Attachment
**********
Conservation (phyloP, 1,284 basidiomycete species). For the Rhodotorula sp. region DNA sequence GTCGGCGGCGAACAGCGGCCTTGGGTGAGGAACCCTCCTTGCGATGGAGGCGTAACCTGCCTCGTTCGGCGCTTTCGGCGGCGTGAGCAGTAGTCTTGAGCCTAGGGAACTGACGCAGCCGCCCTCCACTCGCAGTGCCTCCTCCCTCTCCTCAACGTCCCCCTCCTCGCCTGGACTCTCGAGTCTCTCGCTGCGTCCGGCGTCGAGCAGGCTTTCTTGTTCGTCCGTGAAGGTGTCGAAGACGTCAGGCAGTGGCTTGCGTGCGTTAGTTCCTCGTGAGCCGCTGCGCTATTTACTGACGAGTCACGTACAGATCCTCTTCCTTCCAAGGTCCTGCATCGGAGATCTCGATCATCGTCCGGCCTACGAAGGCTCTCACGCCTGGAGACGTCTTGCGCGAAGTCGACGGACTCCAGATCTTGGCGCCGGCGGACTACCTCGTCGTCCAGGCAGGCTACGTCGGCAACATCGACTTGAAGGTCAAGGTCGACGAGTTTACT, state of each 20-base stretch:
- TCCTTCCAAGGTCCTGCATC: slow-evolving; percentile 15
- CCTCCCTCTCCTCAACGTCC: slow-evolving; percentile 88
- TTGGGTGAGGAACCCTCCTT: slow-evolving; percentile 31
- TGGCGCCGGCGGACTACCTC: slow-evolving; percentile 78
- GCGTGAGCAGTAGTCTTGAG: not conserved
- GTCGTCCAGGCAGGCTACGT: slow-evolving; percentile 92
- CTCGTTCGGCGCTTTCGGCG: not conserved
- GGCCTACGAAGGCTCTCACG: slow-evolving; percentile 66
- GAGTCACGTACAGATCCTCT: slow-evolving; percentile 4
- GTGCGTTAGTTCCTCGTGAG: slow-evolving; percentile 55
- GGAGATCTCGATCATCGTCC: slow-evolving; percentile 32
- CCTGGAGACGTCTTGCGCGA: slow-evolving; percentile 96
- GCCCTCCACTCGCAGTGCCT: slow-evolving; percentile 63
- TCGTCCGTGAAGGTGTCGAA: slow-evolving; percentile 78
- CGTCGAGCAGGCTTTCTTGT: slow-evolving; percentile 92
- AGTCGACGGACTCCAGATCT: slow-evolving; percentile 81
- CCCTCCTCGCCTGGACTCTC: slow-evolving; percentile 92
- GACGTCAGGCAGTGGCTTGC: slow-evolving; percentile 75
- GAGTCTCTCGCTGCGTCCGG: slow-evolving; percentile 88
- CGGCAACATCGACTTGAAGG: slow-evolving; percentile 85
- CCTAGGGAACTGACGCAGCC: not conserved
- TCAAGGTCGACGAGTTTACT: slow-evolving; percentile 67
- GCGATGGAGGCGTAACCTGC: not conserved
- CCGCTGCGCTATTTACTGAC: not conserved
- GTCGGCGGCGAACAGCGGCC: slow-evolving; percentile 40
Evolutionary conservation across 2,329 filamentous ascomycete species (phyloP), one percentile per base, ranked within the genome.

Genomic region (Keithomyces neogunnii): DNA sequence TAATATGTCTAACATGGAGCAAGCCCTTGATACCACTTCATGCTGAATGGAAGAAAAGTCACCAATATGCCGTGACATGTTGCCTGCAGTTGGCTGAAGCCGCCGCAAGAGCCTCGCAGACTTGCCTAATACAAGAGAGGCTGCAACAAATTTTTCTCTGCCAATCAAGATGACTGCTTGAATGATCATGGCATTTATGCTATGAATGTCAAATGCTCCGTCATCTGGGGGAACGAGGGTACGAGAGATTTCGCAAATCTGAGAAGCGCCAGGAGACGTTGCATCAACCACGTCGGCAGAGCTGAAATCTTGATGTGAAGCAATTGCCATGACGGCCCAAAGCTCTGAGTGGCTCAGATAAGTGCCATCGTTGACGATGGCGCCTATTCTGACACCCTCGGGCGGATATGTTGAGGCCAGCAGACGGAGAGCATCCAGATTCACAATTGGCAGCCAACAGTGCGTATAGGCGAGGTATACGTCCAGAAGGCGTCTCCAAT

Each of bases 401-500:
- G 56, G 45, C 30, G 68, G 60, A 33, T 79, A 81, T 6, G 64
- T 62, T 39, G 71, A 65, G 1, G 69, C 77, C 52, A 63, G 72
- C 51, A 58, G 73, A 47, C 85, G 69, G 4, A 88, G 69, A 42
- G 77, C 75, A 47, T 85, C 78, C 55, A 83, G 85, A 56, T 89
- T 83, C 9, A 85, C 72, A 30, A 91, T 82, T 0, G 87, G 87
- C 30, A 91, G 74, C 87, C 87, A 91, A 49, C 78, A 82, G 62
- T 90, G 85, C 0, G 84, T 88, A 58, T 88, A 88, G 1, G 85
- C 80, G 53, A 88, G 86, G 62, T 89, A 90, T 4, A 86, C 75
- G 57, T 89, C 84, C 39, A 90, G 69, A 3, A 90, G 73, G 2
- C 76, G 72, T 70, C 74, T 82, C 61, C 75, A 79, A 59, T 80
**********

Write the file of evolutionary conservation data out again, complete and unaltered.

Conservation (phyloP, 1,284 basidiomycete species). For the Rhodotorula sp. region DNA sequence GTCGGCGGCGAACAGCGGCCTTGGGTGAGGAACCCTCCTTGCGATGGAGGCGTAACCTGCCTCGTTCGGCGCTTTCGGCGGCGTGAGCAGTAGTCTTGAGCCTAGGGAACTGACGCAGCCGCCCTCCACTCGCAGTGCCTCCTCCCTCTCCTCAACGTCCCCCTCCTCGCCTGGACTCTCGAGTCTCTCGCTGCGTCCGGCGTCGAGCAGGCTTTCTTGTTCGTCCGTGAAGGTGTCGAAGACGTCAGGCAGTGGCTTGCGTGCGTTAGTTCCTCGTGAGCCGCTGCGCTATTTACTGACGAGTCACGTACAGATCCTCTTCCTTCCAAGGTCCTGCATCGGAGATCTCGATCATCGTCCGGCCTACGAAGGCTCTCACGCCTGGAGACGTCTTGCGCGAAGTCGACGGACTCCAGATCTTGGCGCCGGCGGACTACCTCGTCGTCCAGGCAGGCTACGTCGGCAACATCGACTTGAAGGTCAAGGTCGACGAGTTTACT, state of each 20-base stretch:
- TCCTTCCAAGGTCCTGCATC: slow-evolving; percentile 15
- CCTCCCTCTCCTCAACGTCC: slow-evolving; percentile 88
- TTGGGTGAGGAACCCTCCTT: slow-evolving; percentile 31
- TGGCGCCGGCGGACTACCTC: slow-evolving; percentile 78
- GCGTGAGCAGTAGTCTTGAG: not conserved
- GTCGTCCAGGCAGGCTACGT: slow-evolving; percentile 92
- CTCGTTCGGCGCTTTCGGCG: not conserved
- GGCCTACGAAGGCTCTCACG: slow-evolving; percentile 66
- GAGTCACGTACAGATCCTCT: slow-evolving; percentile 4
- GTGCGTTAGTTCCTCGTGAG: slow-evolving; percentile 55
- GGAGATCTCGATCATCGTCC: slow-evolving; percentile 32
- CCTGGAGACGTCTTGCGCGA: slow-evolving; percentile 96
- GCCCTCCACTCGCAGTGCCT: slow-evolving; percentile 63
- TCGTCCGTGAAGGTGTCGAA: slow-evolving; percentile 78
- CGTCGAGCAGGCTTTCTTGT: slow-evolving; percentile 92
- AGTCGACGGACTCCAGATCT: slow-evolving; percentile 81
- CCCTCCTCGCCTGGACTCTC: slow-evolving; percentile 92
- GACGTCAGGCAGTGGCTTGC: slow-evolving; percentile 75
- GAGTCTCTCGCTGCGTCCGG: slow-evolving; percentile 88
- CGGCAACATCGACTTGAAGG: slow-evolving; percentile 85
- CCTAGGGAACTGACGCAGCC: not conserved
- TCAAGGTCGACGAGTTTACT: slow-evolving; percentile 67
- GCGATGGAGGCGTAACCTGC: not conserved
- CCGCTGCGCTATTTACTGAC: not conserved
- GTCGGCGGCGAACAGCGGCC: slow-evolving; percentile 40
Evolutionary conservation across 2,329 filamentous ascomycete species (phyloP), one percentile per base, ranked within the genome.

Genomic region (Keithomyces neogunnii): DNA sequence TAATATGTCTAACATGGAGCAAGCCCTTGATACCACTTCATGCTGAATGGAAGAAAAGTCACCAATATGCCGTGACATGTTGCCTGCAGTTGGCTGAAGCCGCCGCAAGAGCCTCGCAGACTTGCCTAATACAAGAGAGGCTGCAACAAATTTTTCTCTGCCAATCAAGATGACTGCTTGAATGATCATGGCATTTATGCTATGAATGTCAAATGCTCCGTCATCTGGGGGAACGAGGGTACGAGAGATTTCGCAAATCTGAGAAGCGCCAGGAGACGTTGCATCAACCACGTCGGCAGAGCTGAAATCTTGATGTGAAGCAATTGCCATGACGGCCCAAAGCTCTGAGTGGCTCAGATAAGTGCCATCGTTGACGATGGCGCCTATTCTGACACCCTCGGGCGGATATGTTGAGGCCAGCAGACGGAGAGCATCCAGATTCACAATTGGCAGCCAACAGTGCGTATAGGCGAGGTATACGTCCAGAAGGCGTCTCCAAT

Each of bases 401-500:
- G 56, G 45, C 30, G 68, G 60, A 33, T 79, A 81, T 6, G 64
- T 62, T 39, G 71, A 65, G 1, G 69, C 77, C 52, A 63, G 72
- C 51, A 58, G 73, A 47, C 85, G 69, G 4, A 88, G 69, A 42
- G 77, C 75, A 47, T 85, C 78, C 55, A 83, G 85, A 56, T 89
- T 83, C 9, A 85, C 72, A 30, A 91, T 82, T 0, G 87, G 87
- C 30, A 91, G 74, C 87, C 87, A 91, A 49, C 78, A 82, G 62
- T 90, G 85, C 0, G 84, T 88, A 58, T 88, A 88, G 1, G 85
- C 80, G 53, A 88, G 86, G 62, T 89, A 90, T 4, A 86, C 75
- G 57, T 89, C 84, C 39, A 90, G 69, A 3, A 90, G 73, G 2
- C 76, G 72, T 70, C 74, T 82, C 61, C 75, A 79, A 59, T 80